It is a sad reflection of our times that while our government continues to blow hot and cold as to whether those identified victims of apartheid will receive their reparations, the TRC process has granted amnesty to a number of applicants, some of whom were guilty of the most heinous crimes. At the same time, prominent businessmen have supported the non-payment of reparations. One of them noted that such payments would be ‘a waste of time’. As a consequence, the impression has been created that the TRC process has actually been lenient towards perpetrators and has been disrespectful of, and unkind to, victims and survivors.”

In view of the above, how do we address this unfinished business of reparations injustice in order to truly open a new chapter in the history of our country as provided by the Postamble of the 1993 Constitution-or is it the case of a ‘historic bridge leading to nowhere, like the one not far from Parliament in Cape Town?

Government eventually made reparation payments to about 21 000 victims thought the amounts were said to be far lower than what was recommended by the TRC.[24]

Narrow Approach of the Truth and Reconciliation Commission which did not adequately address economic injustice and resultant inequalities

It should be pointed out that while providing for reparations, the Promotion of National Unity and Reconciliation Act No 3 of 1995 and the TRC, ipso jure, took a very narrow approach to the issues of human rights violations-the basis for reparations. Cross human rights violations in the Act, which is the basis of all the interventions under the Act, including reparations, are defined as:[25]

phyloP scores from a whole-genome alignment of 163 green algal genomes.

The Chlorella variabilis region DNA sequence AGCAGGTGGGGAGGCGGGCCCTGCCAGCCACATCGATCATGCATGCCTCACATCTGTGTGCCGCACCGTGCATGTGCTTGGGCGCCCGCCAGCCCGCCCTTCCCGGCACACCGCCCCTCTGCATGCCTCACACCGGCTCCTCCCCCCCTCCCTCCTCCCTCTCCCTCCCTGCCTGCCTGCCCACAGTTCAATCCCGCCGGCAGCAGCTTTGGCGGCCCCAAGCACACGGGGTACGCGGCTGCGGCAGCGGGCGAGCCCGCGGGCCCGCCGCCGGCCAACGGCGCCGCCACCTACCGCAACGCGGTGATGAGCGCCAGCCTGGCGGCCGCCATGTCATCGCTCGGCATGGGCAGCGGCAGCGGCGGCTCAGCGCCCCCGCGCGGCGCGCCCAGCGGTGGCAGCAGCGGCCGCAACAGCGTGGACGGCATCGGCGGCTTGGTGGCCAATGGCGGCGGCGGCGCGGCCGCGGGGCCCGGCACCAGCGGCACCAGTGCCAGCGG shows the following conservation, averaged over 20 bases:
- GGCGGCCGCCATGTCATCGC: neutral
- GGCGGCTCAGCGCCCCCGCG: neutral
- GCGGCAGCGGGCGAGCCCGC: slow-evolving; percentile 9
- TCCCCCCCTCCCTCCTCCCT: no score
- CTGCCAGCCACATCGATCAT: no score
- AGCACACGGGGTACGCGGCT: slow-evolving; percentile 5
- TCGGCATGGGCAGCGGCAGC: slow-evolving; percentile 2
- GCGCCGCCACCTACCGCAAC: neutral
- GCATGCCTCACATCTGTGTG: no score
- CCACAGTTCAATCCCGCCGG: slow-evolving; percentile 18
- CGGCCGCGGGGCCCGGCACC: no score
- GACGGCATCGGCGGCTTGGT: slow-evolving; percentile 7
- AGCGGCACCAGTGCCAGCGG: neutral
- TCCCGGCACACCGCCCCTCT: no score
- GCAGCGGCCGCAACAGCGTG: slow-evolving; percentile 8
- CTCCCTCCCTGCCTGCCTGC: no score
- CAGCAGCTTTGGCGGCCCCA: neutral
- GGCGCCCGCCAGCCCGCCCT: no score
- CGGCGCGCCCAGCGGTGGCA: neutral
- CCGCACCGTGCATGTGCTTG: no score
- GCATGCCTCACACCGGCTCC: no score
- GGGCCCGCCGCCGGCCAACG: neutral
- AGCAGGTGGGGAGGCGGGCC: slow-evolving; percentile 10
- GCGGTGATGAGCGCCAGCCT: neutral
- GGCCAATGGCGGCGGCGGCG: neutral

“ the violation of human rights through—

(a)        the killing, abduction, torture or severe ill-treatment of any person; or

(b)        any attempt, conspiracy, incitement, instigation, command or procurement to commit an act referred to in paragraph (a),which emanated from conflicts of the past and which was committed during the period l March 1960 to the cut-off date within or outside the Republic, and the commission of which was carried out, advised, planned, directed, commanded or ordered, by any person acting with a political motive;”

This definition leaves out many other victims of the crime of apartheid-a crime against humanity under international human rights law. The narrow interpretation could have been influenced by financial constraints that the government has to meet in terms of the TRC legislation or other considerations best known by government and those responsible for the enactment of the legislation. However, what about other victims and how does this augur for true reconciliation in our country and what does this mean to the nation sense of justice, when the beneficiaries of this evil system, especially big business continues to benefit from the ill-gotten gains. In any case, the TRC legislation has intentionally narrowed and confined the ‘need for reparation’ provided for in the Preamble of the 1993 Constitution and thus created an escape clause for big business which played a significant role in propping up the apartheid regime and tremendously benefited from such support and association. The Truth and Reconciliation Commission could have given a wider definition to cross violation of human rights under the Act itself in view of a proper understanding that apartheid was-largely an economic system intended to exploit black people for the benefit of white people. However, the TRC failed, maybe due to conceptual reasons or even ideological reasons, but again, it’s only the TRC members who know. In this regard, Dumisa Ntsebensa wrote:[26] 

“One aspect of the unfinished business of the TRC is the extent to which it failed to seize the moment, to promote reconciliation not only between perpetrator and victim, but also between beneficiaries (mostly white people) and victims (mostly black people).